Big spender McCarthy reaps early rewards

Wolverhampton Wanderers 2 Stoke City 1

More significant than Mick McCarthy's reference in his programme notes to his being among the Premier League's highest summer spenders is the assertion that he has the strongest Wolverhampton Wanderers squad of his four-year reign.

Buoyed by Steven Fletcher's goal-scoring start and Jelle Van Damme's steady debut, McCarthy has considerable grounds for optimism as he looks forward to blooding two other close-season captures, Steven Mouyokolo and Stephen Hunt, and to the imminent reintroduction of last season's leading scorer, Kevin Doyle.

McCarthy is one of four managers who had tried and failed to oversee an opening-day win for the club since 1999 but this deserved victory over a Stoke side raised from the same hard-working stock was a case of Wolves picking up where they had left off with their 15th-place finish in May.

Second season syndrome is something he is reluctant to acknowledge, although he insists his young team will find themselves in trouble if they forget the basics that have lifted them to a point approaching the top-flight stability Stoke have achieved. Not only has McCarthy been able to recruit heavily this past summer, he has had the additional luxury of doing so early enough to bed new players in thoroughly.

With exciting stadium redevelopment plans also in place, Wolves' outlook appears rosy. There are satisfaction and long-term hope at last, following all the years of baffling under-achievement.

"It is a good club and run very well," Fletcher said. "The gaffer has signed the quality that can keep us in the league again. I've had lots of service already, so hopefully I can score more than the 12 I got last season."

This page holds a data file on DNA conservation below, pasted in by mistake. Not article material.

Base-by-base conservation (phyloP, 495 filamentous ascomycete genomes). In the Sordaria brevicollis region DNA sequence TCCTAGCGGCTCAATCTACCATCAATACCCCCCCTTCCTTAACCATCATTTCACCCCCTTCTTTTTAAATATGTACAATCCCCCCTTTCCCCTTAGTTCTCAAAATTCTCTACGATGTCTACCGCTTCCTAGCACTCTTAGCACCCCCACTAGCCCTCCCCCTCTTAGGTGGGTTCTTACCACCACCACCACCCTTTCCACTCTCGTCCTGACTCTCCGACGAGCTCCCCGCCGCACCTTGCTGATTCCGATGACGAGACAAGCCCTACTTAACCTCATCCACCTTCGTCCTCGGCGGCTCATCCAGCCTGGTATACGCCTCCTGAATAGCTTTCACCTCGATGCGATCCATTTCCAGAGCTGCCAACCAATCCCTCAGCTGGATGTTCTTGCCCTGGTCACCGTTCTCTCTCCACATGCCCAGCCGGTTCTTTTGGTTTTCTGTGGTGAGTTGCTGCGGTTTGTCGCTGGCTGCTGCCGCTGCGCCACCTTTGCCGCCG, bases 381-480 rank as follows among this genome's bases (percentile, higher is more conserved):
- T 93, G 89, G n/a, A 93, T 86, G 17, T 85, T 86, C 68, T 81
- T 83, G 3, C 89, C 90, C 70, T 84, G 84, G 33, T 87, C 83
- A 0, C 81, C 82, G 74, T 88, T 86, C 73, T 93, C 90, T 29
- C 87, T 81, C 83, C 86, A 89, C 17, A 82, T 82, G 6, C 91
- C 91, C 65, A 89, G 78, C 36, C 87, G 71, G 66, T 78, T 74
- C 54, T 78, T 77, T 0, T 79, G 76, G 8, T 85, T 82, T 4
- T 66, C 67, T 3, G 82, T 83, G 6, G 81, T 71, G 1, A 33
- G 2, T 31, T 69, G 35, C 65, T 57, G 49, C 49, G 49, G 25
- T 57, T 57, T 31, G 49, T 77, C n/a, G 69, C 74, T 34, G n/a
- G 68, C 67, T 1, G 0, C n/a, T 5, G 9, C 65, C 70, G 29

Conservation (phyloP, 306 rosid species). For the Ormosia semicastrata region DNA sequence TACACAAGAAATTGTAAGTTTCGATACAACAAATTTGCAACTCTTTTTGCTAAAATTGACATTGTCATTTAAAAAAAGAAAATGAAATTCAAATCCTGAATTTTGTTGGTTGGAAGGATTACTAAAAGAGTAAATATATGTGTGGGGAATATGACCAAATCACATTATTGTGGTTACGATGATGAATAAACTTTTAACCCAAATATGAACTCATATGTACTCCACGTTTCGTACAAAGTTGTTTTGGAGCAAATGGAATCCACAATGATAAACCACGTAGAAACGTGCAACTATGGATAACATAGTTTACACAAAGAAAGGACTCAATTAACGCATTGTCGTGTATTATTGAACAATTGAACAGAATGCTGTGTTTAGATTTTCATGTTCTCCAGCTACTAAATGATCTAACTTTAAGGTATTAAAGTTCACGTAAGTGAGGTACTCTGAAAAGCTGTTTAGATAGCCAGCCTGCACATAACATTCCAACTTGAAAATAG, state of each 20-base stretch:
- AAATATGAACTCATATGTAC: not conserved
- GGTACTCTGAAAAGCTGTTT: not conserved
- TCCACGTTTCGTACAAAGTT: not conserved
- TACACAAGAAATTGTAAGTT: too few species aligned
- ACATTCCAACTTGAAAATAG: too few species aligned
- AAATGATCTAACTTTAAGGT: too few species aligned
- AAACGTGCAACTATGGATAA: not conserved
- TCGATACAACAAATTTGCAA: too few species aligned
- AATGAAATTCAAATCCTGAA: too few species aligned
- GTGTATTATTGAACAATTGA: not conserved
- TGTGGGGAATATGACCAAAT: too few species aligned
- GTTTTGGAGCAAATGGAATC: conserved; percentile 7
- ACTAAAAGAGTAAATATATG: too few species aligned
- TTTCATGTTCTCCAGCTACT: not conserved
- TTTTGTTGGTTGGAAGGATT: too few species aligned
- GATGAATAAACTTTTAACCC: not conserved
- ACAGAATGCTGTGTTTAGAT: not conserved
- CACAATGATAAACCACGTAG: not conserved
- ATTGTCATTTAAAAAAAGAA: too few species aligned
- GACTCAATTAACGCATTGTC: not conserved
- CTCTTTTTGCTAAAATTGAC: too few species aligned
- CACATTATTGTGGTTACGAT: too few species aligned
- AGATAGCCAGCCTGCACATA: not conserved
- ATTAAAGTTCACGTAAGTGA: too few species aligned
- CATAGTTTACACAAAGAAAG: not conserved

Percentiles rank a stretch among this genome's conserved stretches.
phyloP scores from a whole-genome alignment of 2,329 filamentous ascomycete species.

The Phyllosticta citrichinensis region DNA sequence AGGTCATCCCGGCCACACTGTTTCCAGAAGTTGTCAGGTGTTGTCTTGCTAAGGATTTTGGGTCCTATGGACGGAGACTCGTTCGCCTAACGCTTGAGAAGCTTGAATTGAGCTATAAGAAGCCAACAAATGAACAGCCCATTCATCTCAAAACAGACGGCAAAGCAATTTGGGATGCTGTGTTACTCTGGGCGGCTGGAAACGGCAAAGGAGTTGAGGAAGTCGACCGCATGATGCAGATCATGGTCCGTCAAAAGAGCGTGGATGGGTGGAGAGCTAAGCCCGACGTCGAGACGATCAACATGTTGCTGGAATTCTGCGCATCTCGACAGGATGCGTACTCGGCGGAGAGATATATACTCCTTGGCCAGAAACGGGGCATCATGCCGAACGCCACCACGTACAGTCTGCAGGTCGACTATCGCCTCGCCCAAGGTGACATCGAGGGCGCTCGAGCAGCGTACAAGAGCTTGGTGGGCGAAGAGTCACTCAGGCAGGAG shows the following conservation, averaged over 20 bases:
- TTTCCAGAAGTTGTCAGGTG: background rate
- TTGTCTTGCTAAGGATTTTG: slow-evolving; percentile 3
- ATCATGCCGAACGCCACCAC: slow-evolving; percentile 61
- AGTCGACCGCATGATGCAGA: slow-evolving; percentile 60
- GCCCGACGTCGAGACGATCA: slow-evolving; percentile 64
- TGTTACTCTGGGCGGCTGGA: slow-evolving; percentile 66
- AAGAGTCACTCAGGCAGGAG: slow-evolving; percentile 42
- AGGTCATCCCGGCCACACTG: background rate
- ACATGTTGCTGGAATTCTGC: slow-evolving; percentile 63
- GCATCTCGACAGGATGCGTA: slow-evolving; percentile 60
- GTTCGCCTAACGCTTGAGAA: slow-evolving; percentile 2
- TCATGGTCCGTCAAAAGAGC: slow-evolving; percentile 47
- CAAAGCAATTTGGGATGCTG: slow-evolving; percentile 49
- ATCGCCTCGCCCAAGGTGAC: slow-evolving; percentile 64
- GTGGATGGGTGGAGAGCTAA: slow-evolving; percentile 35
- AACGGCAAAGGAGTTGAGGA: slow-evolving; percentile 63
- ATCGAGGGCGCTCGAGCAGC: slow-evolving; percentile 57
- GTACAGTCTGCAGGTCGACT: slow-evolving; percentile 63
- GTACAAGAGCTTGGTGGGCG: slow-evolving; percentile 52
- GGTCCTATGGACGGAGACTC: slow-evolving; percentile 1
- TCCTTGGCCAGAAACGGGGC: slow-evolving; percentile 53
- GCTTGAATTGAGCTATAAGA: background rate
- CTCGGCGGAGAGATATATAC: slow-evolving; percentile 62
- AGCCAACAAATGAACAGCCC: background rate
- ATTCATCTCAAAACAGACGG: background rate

Stoke's challenge rose and fell in tandem with the fortunes of Kenwyne Jones. Their new £8m record signing rattled Marcus Hahnemann's bar in the third minute, then crumpled under Jody Craddock's challenge in the 10th and faces a lengthy lay-off with ankle ligament damage.

Match facts

Wolverhampton Wanderers 4-4-2: Hahnemann; Foley, Craddock, Berra, Ward; Jarvis, Henry, Jones, Van Damme (Elokobi, 71); Ebanks-Blake, Fletcher (Keogh, 49; Halford, 87). Substitutes not used: Hennessey (gk), Stearman, Milijas, Guedioua.

Stoke City 4-4-2: Sorensen; Huth, Shawcross, Faye, Higginbotham; Delap, Whitehead, Whelan (Tonge, 67), Etherington; Fuller, Jones (Sidibe, 14; Tuncay, 51) Substitutes not used: Begovic (gk), Collins, Pugh, Wilkinson.

Booked Huth, Whitehead.

Man of the match Jones.

Referee J Probert (Gloucestershire).

Attendance 27,850.

Have you tried new the Independent Digital Edition apps?
Caption competition
Caption competition
Latest stories from i100
Have you tried new the Independent Digital Edition apps?

Bleacher Report

Daily Quiz
Independent Dating
and  

By clicking 'Search' you
are agreeing to our
Terms of Use.

Day In a Page

The difference between America and Israel? There isn’t one

The difference between America and Israel? There isn’t one

Netanyahu knows he can get away with anything in America, says Robert Fisk
Families clubbing together to build their own affordable accommodation

Do It Yourself approach to securing a new house

Community land trusts marking a new trend for taking the initiative away from developers